We spent a lot of the week focusing on the R family (the Filipino kids I mentioned last week) because we needed to make sure they were ready to get baptized.  Their baptism was moved back a week because the member who they wanted to baptize them (President T., who met their grandmother when he was a missionary in the Philippines, went back there as a mission president, and is now Branch President for the Young Adult Branch in our stake) found out that he was going to be out of town on family business.  We had lessons Tuesday, Wednesday and Thursday, and then they invited us for dinner Saturday.  There are three generations of the family in the house, and with the Tagalog language TV in the background and all the aunts and uncles on the couch with the grandfather and great aunt in the middle and kids buzzing around, it reminded me a lot of family reunions with my Punjabi cousins.
This week’s scripture passage is from Isaiah again: It’s Isaiah 58, which talks about what fasting is for:
“6 Is not this the fast that I have chosen? to loose the bands of wickedness, to undo the heavy burdens, and to let the oppressed go free, and that ye break every yoke?

7 Is it not to deal thy bread to the hungry, and that thou bring the bpoor that are cast out to thy house? when thou seest the naked, that thou cover him; and that thou hide not thyself from cthine own flesh?

8 ¶ Then shall thy alight break forth as the morning, and thine bhealth shall spring forth speedily: and thy righteousness shall go before thee; the glory of the Lord shall be thy crereward.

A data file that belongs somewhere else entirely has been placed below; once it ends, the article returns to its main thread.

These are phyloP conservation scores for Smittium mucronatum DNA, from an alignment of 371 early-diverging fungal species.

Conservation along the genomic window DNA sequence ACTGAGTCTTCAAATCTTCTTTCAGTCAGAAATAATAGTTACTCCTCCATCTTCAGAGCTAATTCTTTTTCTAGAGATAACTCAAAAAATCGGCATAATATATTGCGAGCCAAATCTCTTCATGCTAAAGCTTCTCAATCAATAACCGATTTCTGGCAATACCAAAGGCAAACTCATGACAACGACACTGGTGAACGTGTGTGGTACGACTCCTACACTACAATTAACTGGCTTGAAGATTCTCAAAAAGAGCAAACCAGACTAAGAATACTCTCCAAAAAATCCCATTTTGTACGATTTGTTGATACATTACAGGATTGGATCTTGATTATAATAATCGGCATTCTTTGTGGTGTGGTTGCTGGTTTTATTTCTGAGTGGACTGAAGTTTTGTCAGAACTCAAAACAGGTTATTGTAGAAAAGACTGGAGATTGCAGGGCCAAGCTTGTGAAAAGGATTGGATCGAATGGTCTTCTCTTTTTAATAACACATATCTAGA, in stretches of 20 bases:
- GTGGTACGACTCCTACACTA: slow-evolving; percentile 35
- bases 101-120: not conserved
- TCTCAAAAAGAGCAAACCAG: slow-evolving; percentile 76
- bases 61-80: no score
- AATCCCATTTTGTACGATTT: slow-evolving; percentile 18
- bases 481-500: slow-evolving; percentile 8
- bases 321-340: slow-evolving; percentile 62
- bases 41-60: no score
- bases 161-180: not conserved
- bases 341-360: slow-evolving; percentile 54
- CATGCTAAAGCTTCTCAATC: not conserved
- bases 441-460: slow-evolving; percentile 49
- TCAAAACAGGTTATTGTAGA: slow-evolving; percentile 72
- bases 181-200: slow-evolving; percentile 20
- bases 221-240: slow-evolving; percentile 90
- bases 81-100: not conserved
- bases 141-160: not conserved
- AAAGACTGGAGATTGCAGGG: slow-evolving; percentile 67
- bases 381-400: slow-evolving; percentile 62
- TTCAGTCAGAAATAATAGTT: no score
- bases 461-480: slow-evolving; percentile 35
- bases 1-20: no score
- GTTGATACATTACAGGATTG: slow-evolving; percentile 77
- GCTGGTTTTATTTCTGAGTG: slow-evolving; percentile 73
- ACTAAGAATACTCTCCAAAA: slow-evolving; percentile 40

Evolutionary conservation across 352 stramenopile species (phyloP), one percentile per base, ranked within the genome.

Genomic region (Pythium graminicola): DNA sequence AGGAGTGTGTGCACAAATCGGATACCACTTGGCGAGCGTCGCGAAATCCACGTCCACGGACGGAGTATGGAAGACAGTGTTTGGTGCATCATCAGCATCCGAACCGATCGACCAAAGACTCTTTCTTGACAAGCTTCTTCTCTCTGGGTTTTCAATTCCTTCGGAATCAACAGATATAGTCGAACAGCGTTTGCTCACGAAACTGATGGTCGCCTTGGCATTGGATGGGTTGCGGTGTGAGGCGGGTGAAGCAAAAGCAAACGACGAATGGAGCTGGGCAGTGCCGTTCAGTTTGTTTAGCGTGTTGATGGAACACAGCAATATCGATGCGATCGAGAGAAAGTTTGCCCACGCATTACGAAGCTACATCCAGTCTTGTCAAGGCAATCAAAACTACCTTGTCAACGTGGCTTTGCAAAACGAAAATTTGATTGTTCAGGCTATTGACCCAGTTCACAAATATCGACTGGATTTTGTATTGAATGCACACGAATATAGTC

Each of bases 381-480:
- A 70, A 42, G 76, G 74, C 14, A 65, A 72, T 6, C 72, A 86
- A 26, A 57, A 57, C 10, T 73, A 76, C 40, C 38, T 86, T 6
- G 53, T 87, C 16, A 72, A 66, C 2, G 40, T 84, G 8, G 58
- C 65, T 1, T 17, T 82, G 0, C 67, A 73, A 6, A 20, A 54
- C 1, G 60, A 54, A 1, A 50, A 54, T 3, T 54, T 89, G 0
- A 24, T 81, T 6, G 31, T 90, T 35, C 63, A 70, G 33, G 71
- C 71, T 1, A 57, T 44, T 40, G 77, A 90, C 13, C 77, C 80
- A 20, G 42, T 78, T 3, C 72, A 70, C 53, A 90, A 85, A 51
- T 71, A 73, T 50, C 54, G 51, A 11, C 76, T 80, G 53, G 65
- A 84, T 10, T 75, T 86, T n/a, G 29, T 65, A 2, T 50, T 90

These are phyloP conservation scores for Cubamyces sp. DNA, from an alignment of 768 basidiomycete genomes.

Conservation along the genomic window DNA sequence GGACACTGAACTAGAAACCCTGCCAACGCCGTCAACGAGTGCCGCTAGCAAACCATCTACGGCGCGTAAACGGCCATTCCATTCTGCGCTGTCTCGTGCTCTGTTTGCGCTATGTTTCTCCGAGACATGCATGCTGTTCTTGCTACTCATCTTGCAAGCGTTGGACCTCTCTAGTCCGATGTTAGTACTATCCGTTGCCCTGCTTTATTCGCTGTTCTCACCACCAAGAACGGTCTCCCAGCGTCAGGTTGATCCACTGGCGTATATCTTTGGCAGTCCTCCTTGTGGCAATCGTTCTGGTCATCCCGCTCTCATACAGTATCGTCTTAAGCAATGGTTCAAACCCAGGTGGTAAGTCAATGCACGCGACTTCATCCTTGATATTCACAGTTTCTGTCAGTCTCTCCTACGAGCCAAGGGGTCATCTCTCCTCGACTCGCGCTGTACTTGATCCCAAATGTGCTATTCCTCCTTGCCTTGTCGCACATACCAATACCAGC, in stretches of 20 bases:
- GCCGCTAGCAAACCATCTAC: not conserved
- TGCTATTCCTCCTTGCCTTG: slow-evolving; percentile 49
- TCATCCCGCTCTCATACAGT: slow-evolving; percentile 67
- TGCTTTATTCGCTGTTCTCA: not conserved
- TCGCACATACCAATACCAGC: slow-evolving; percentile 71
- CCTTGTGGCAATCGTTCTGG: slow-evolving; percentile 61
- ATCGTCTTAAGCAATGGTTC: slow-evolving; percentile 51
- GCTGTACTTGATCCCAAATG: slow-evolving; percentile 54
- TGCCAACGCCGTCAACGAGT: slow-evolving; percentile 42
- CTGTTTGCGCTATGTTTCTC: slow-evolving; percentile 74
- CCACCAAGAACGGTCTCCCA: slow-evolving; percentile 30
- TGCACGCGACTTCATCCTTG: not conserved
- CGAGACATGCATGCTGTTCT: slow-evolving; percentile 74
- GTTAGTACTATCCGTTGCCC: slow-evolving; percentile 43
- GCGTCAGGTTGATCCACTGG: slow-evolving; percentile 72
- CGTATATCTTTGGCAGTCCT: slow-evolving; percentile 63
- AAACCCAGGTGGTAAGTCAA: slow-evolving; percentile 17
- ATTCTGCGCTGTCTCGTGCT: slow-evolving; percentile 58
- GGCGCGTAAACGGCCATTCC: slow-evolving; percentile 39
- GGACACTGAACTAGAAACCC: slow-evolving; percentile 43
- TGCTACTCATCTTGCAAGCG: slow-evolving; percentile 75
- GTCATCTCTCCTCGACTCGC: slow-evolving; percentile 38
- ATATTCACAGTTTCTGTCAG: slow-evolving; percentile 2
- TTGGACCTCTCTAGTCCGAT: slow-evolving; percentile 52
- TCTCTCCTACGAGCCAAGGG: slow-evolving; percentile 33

9 Then shalt thou acall, and the Lord shall answer; thou shalt cry, and he shall say, Here I am. If thou take away from the midst of thee the yoke, the bputting forth of the finger, and speaking vanity;

10 And if thou draw out thy soul to the ahungry, and satisfy the afflicted soul; then shall thy light brise in obscurity, and thy darkness be as the noonday:

11 And the Lord shall aguide thee continually, and satisfy thy soul in bdrought, and cmake fat thy bones: and thou shalt be like a watered garden, and like a dspring of water, whose waters fail not.”
The week’s hymn is “When I am Baptized” from the Children’s Songbook:
“I like to look for rainbows whenever there is rain
And ponder on the beauty of an earth made clean again.
I want my life to be as clean as earth right after rain.
I want to be the best I can and live with God again.

I know when I am baptized my wrongs are washed away,
And I can be forgiven and improve myself each day.                                                            I want my life to be as clean as earth right after rain.
I want to be the best I can and live with God again.”

It’s probably my favorite song about baptism, which was the center of our week as we went through baptismal preparations with the R kids. The oldest (age 17) likes singing and had never heard this song, so I taught it to her after Tuesday’s lesson and then we sang it at the baptism.

This was my first baptism as a missionary.  It’s a little different when you’re the one making the program, finding the white jumpsuits, and arriving early to fill the font and set up chairs.  And it’s definitely different when you’ve spent weeks teaching the Gospel to the people who are getting baptized, when you know this is something they want more than anything.

These four siblings are pretty much the coolest kids you could meet.  I’d write about them for hours, but I only have three minutes, so that will have to wait for next week.

Love you all!

Read your Bible (If you don’t have one, get one)!

Elder Mattathias Westwood

Address Change

October 4, 2010